Thursday

7-10pm
EMW Drink Salon on Tech & Ethics: Libraries
EMW Bookstore, 934 Massachusetts Ave, Cambridge, MA
https://emwdrinksalon-libraries.splashthat.com/

This is going to be an amazing time. Trust me. Take a look at the website, register, come have some drinks and talk tech and ethics with a bunch of awesome people.

Saturday

Knight News Challenge on Libraries 2016
9-10am, Convention Center Room 206A/B
Myself and a few other of the winners of the previous Knight News Challenge for Libraries will be on a panel with Knight Foundation staff to discuss how you (YES YOU) can apply for a News Challenge grant. Open to individuals as well as organizations, this is IMNSHO the very best funding available for library projects. If you have any ideas that you’ve been kicking around, now is the time to pick them up and dust them off and polish them up. Another News Challenge is coming this year, and if you want to know how to apply from previous grantees….this is the way to do it.

Master Series: Measuring the Future
12:30pm-1:30pm, Convention Center Room 206A/B
One of the most valuable assets a library has is the physical building itself, but aside from gate count we have remarkably little information about how it’s used. What if you could have a Google Analytics style dashboard and understanding of what happened in your library yesterday? Over time, longitudinal data about activity in your library can do amazing things: allow you to plan staffing predictively, let you A/B test displays or furniture arrangements, check what rooms are most popular during different parts of the day or year, and much more. Why just collect statistics when you can use them to actively make your library better for both staff and patrons? Come have a discussion with us about these issues and let us know what you’d like to see from the Measure the Future project!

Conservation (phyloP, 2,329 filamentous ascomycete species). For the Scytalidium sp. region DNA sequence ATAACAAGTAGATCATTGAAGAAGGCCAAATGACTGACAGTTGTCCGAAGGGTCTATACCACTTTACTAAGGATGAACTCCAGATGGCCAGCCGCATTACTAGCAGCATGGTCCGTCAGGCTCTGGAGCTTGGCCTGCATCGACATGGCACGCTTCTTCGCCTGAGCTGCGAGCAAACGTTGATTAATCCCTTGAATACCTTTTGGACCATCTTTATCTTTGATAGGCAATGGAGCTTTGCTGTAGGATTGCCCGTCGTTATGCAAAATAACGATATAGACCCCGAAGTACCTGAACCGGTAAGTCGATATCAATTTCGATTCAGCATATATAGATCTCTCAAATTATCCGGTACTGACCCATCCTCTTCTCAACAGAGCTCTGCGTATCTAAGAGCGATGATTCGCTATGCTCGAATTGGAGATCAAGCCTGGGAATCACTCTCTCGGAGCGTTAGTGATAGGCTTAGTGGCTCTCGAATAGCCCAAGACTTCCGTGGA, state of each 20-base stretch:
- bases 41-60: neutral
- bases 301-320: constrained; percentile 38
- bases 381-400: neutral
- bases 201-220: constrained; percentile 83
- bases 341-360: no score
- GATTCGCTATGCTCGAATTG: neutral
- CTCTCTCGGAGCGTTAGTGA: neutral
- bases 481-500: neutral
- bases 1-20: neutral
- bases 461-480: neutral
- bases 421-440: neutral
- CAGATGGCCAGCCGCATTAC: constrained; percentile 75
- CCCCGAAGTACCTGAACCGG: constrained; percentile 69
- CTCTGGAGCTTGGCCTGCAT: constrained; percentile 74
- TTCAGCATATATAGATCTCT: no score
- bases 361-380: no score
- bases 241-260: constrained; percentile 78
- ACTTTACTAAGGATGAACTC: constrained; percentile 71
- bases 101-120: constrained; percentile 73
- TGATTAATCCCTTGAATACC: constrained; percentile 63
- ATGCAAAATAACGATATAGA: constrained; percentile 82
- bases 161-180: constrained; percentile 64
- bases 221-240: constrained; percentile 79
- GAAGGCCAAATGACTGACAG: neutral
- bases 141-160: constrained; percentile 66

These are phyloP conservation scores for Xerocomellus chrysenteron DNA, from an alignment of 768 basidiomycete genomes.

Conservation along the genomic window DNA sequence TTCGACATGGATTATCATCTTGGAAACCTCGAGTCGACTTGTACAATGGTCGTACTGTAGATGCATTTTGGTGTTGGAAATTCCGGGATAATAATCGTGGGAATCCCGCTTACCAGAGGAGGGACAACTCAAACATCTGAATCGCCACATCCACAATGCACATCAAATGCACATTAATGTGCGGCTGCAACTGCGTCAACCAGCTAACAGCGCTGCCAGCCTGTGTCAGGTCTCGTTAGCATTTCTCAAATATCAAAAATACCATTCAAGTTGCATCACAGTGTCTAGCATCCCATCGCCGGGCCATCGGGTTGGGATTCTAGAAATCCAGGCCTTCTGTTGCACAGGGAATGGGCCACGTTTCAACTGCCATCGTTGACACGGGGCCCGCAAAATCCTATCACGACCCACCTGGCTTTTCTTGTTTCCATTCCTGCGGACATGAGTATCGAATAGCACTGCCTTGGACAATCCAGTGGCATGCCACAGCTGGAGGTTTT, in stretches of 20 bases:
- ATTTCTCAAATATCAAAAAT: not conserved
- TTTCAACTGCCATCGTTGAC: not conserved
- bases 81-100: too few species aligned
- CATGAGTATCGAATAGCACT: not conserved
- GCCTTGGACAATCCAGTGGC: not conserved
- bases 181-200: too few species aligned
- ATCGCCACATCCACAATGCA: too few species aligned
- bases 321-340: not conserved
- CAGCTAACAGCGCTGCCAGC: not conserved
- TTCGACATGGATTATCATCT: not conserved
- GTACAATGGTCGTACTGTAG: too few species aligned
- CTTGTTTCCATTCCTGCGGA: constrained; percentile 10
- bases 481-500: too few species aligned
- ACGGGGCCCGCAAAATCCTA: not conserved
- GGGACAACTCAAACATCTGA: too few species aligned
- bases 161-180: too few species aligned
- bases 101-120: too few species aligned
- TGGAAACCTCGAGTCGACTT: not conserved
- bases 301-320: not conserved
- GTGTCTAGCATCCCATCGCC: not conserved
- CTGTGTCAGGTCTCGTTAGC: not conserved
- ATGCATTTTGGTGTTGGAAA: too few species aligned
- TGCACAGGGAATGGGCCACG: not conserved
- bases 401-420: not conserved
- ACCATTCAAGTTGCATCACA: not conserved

Sunday

LITA Top Technology Trends
10:30-11:30am, Convention Center Room 253A
I’ve been lucky enough to be a part of this august panel a handful of times in the past, and I’m thrilled to be included again. This time around I will be talking about Blockchain and its potential to revolutionize library systems, with a detour over into the Rise of the Machines (AI, computer vision, semantic analysis, ubiquitous computing, mesh networks, Internet of Things) and how that is going to make the future stranger than we can imagine. This is a do-not-miss panel (not because of me, but…trust me).

LITA Happy Hour
6:00-8:00pm, MIJA Cantina & Tequila Bar, Quincy Market, 1 Faneuil Hall Marketplace
The best gathering of library technologists anywhere, LITA Happy Hour is an amazing time full of awesome people. This is the best place to meet tons of techie librarians, and is where I will be happily sipping a drink amongst friends. Come introduce yourself and say hello if you make it!